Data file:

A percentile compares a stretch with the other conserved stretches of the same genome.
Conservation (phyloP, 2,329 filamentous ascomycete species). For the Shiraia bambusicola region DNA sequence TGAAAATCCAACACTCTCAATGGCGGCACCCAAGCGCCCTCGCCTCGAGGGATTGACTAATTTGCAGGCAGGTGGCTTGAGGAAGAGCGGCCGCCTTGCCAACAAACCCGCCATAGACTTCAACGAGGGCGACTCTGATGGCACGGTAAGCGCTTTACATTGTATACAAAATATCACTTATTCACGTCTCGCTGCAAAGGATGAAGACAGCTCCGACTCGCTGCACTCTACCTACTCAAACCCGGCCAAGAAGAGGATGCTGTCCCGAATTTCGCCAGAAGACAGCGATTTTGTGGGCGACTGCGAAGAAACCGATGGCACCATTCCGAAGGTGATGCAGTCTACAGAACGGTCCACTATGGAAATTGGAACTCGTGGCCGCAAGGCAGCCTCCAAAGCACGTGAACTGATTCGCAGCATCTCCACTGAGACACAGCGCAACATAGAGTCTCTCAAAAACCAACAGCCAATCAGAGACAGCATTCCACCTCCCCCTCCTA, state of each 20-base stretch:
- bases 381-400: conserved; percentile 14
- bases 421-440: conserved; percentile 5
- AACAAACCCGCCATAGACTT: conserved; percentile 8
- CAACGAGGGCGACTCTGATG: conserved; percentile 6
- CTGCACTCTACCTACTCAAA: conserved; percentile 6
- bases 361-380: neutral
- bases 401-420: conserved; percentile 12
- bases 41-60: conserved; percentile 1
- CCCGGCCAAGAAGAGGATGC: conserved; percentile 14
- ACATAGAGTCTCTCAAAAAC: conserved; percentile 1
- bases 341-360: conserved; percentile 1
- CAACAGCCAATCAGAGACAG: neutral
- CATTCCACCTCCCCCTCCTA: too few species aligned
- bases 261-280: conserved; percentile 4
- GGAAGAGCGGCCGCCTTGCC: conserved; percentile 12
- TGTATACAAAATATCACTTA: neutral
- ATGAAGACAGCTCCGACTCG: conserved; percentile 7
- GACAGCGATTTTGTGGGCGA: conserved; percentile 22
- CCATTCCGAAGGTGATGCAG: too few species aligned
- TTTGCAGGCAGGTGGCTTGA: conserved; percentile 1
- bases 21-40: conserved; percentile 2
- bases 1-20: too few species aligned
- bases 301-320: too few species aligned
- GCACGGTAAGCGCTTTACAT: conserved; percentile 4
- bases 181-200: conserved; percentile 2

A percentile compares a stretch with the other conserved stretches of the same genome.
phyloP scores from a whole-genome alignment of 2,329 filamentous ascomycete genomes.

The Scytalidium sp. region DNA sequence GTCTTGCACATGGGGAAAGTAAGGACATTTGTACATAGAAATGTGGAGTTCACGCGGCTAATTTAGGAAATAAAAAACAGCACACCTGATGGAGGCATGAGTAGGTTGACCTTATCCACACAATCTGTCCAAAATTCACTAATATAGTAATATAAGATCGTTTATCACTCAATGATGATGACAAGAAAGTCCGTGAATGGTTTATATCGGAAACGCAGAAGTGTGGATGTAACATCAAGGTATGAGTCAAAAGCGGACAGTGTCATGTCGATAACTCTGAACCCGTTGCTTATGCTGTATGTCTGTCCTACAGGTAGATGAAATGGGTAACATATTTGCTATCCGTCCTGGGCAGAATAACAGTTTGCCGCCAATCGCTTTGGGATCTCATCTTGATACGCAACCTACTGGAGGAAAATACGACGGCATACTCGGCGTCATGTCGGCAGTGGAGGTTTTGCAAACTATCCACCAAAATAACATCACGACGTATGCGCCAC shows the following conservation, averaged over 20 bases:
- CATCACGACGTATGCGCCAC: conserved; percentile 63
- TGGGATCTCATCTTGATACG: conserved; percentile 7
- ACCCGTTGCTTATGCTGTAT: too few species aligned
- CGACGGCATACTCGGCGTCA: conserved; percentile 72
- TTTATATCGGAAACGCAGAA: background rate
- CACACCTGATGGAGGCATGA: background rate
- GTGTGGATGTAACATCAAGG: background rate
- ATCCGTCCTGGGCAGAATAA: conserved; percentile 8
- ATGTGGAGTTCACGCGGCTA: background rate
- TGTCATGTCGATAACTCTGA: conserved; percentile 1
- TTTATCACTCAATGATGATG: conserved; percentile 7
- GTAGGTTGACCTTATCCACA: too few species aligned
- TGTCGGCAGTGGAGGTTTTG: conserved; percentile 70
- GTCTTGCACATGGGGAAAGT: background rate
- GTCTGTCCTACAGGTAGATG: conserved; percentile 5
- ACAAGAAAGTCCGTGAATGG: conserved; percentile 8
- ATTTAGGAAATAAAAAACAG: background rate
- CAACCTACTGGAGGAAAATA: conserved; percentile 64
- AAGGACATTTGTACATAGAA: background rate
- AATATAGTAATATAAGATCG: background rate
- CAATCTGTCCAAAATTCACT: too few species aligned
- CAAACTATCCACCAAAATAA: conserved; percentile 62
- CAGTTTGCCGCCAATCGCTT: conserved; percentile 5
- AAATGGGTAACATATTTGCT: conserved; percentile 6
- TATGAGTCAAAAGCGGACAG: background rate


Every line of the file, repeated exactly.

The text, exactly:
A percentile compares a stretch with the other conserved stretches of the same genome.
Conservation (phyloP, 2,329 filamentous ascomycete species). For the Shiraia bambusicola region DNA sequence TGAAAATCCAACACTCTCAATGGCGGCACCCAAGCGCCCTCGCCTCGAGGGATTGACTAATTTGCAGGCAGGTGGCTTGAGGAAGAGCGGCCGCCTTGCCAACAAACCCGCCATAGACTTCAACGAGGGCGACTCTGATGGCACGGTAAGCGCTTTACATTGTATACAAAATATCACTTATTCACGTCTCGCTGCAAAGGATGAAGACAGCTCCGACTCGCTGCACTCTACCTACTCAAACCCGGCCAAGAAGAGGATGCTGTCCCGAATTTCGCCAGAAGACAGCGATTTTGTGGGCGACTGCGAAGAAACCGATGGCACCATTCCGAAGGTGATGCAGTCTACAGAACGGTCCACTATGGAAATTGGAACTCGTGGCCGCAAGGCAGCCTCCAAAGCACGTGAACTGATTCGCAGCATCTCCACTGAGACACAGCGCAACATAGAGTCTCTCAAAAACCAACAGCCAATCAGAGACAGCATTCCACCTCCCCCTCCTA, state of each 20-base stretch:
- bases 381-400: conserved; percentile 14
- bases 421-440: conserved; percentile 5
- AACAAACCCGCCATAGACTT: conserved; percentile 8
- CAACGAGGGCGACTCTGATG: conserved; percentile 6
- CTGCACTCTACCTACTCAAA: conserved; percentile 6
- bases 361-380: neutral
- bases 401-420: conserved; percentile 12
- bases 41-60: conserved; percentile 1
- CCCGGCCAAGAAGAGGATGC: conserved; percentile 14
- ACATAGAGTCTCTCAAAAAC: conserved; percentile 1
- bases 341-360: conserved; percentile 1
- CAACAGCCAATCAGAGACAG: neutral
- CATTCCACCTCCCCCTCCTA: too few species aligned
- bases 261-280: conserved; percentile 4
- GGAAGAGCGGCCGCCTTGCC: conserved; percentile 12
- TGTATACAAAATATCACTTA: neutral
- ATGAAGACAGCTCCGACTCG: conserved; percentile 7
- GACAGCGATTTTGTGGGCGA: conserved; percentile 22
- CCATTCCGAAGGTGATGCAG: too few species aligned
- TTTGCAGGCAGGTGGCTTGA: conserved; percentile 1
- bases 21-40: conserved; percentile 2
- bases 1-20: too few species aligned
- bases 301-320: too few species aligned
- GCACGGTAAGCGCTTTACAT: conserved; percentile 4
- bases 181-200: conserved; percentile 2

A percentile compares a stretch with the other conserved stretches of the same genome.
phyloP scores from a whole-genome alignment of 2,329 filamentous ascomycete genomes.

The Scytalidium sp. region DNA sequence GTCTTGCACATGGGGAAAGTAAGGACATTTGTACATAGAAATGTGGAGTTCACGCGGCTAATTTAGGAAATAAAAAACAGCACACCTGATGGAGGCATGAGTAGGTTGACCTTATCCACACAATCTGTCCAAAATTCACTAATATAGTAATATAAGATCGTTTATCACTCAATGATGATGACAAGAAAGTCCGTGAATGGTTTATATCGGAAACGCAGAAGTGTGGATGTAACATCAAGGTATGAGTCAAAAGCGGACAGTGTCATGTCGATAACTCTGAACCCGTTGCTTATGCTGTATGTCTGTCCTACAGGTAGATGAAATGGGTAACATATTTGCTATCCGTCCTGGGCAGAATAACAGTTTGCCGCCAATCGCTTTGGGATCTCATCTTGATACGCAACCTACTGGAGGAAAATACGACGGCATACTCGGCGTCATGTCGGCAGTGGAGGTTTTGCAAACTATCCACCAAAATAACATCACGACGTATGCGCCAC shows the following conservation, averaged over 20 bases:
- CATCACGACGTATGCGCCAC: conserved; percentile 63
- TGGGATCTCATCTTGATACG: conserved; percentile 7
- ACCCGTTGCTTATGCTGTAT: too few species aligned
- CGACGGCATACTCGGCGTCA: conserved; percentile 72
- TTTATATCGGAAACGCAGAA: background rate
- CACACCTGATGGAGGCATGA: background rate
- GTGTGGATGTAACATCAAGG: background rate
- ATCCGTCCTGGGCAGAATAA: conserved; percentile 8
- ATGTGGAGTTCACGCGGCTA: background rate
- TGTCATGTCGATAACTCTGA: conserved; percentile 1
- TTTATCACTCAATGATGATG: conserved; percentile 7
- GTAGGTTGACCTTATCCACA: too few species aligned
- TGTCGGCAGTGGAGGTTTTG: conserved; percentile 70
- GTCTTGCACATGGGGAAAGT: background rate
- GTCTGTCCTACAGGTAGATG: conserved; percentile 5
- ACAAGAAAGTCCGTGAATGG: conserved; percentile 8
- ATTTAGGAAATAAAAAACAG: background rate
- CAACCTACTGGAGGAAAATA: conserved; percentile 64
- AAGGACATTTGTACATAGAA: background rate
- AATATAGTAATATAAGATCG: background rate
- CAATCTGTCCAAAATTCACT: too few species aligned
- CAAACTATCCACCAAAATAA: conserved; percentile 62
- CAGTTTGCCGCCAATCGCTT: conserved; percentile 5
- AAATGGGTAACATATTTGCT: conserved; percentile 6
- TATGAGTCAAAAGCGGACAG: background rate